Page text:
Probably the noise of conflicting voices has gone up because of Covid, with the still unsorted problems it has thrown us. “Cacophony” is a nice word to capture that sense of many people speaking together while not necessarily listening to each other. “Harmony” seems to have been put on the back burner.
Always on the lookout for an image or an experience, I went to my favourite London gallery, The National Gallery, last week and found the very image I was after. An image of people taking their eye off the ball, of getting lost in things other than the big issues of the moment.
The painting I refer to must be one of the greatest in The National Gallery, and it’s called The Adoration of the Golden Calf. It shows Moses throwing down the tablets that he has been given by God on Mount Sinai. He is angry and outraged because, whilst he’s been getting on with the business of the future of his people, these people have melted down their gold jewellery and made a golden calf to worship.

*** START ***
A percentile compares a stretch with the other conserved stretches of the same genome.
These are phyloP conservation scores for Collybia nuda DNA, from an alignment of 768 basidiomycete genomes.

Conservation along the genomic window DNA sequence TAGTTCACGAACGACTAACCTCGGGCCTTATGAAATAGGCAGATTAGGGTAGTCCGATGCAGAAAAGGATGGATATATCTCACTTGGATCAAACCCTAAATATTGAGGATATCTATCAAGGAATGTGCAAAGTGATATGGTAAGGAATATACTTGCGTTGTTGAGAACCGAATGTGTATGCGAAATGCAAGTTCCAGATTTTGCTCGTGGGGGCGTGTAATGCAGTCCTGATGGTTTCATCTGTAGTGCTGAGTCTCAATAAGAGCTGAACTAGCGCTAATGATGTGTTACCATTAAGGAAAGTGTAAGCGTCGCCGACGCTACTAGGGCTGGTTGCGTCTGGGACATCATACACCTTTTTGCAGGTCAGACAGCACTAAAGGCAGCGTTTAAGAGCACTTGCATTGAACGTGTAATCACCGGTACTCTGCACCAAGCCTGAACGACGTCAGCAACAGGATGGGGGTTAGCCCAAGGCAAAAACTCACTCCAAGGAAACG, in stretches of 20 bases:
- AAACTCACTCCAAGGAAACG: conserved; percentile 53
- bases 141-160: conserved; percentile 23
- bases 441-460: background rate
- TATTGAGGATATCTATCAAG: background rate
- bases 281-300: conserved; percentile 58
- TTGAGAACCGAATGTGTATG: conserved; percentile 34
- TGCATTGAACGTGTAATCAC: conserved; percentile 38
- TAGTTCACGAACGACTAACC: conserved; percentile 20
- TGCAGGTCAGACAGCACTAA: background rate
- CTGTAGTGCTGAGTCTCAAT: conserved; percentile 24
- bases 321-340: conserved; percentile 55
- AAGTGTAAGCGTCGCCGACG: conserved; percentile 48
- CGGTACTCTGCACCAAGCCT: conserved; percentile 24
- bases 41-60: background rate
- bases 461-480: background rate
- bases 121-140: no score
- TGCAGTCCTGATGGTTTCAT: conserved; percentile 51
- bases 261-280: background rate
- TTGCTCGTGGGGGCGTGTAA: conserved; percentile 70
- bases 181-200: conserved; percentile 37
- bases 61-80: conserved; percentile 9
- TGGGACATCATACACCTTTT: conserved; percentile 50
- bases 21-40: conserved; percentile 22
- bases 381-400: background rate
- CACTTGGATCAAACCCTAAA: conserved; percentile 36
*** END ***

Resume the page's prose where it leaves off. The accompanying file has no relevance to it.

Irrespective of political complexion we need to get Covid behind us
I have looked at Nicolas Poussin’s painting on so many occasions and never miss a chance to see it when in The National. It always seems to tell a story about energies placed in the wrong direction, and the weakness of human beings who get lost on the small and ignore the big.
Of course one could, if one wanted to be too biblically literal, ask who our current Moses is that is leading us out of the House of Bondage? I shudder at awarding this role to anyone at the moment. Clear thinking seems to be going through a thin time.
But probably it is the competing voices, the on and off-ness of discussions about what direction to take, that is most disturbing. The dismissing of the essential problem we need to face: that Covid and its damage are still washing over us and still trying us. We are not out of the woods, and clarity is not apparent. Hence for the moment we don’t seem to have a Moses to help us through this difficult time.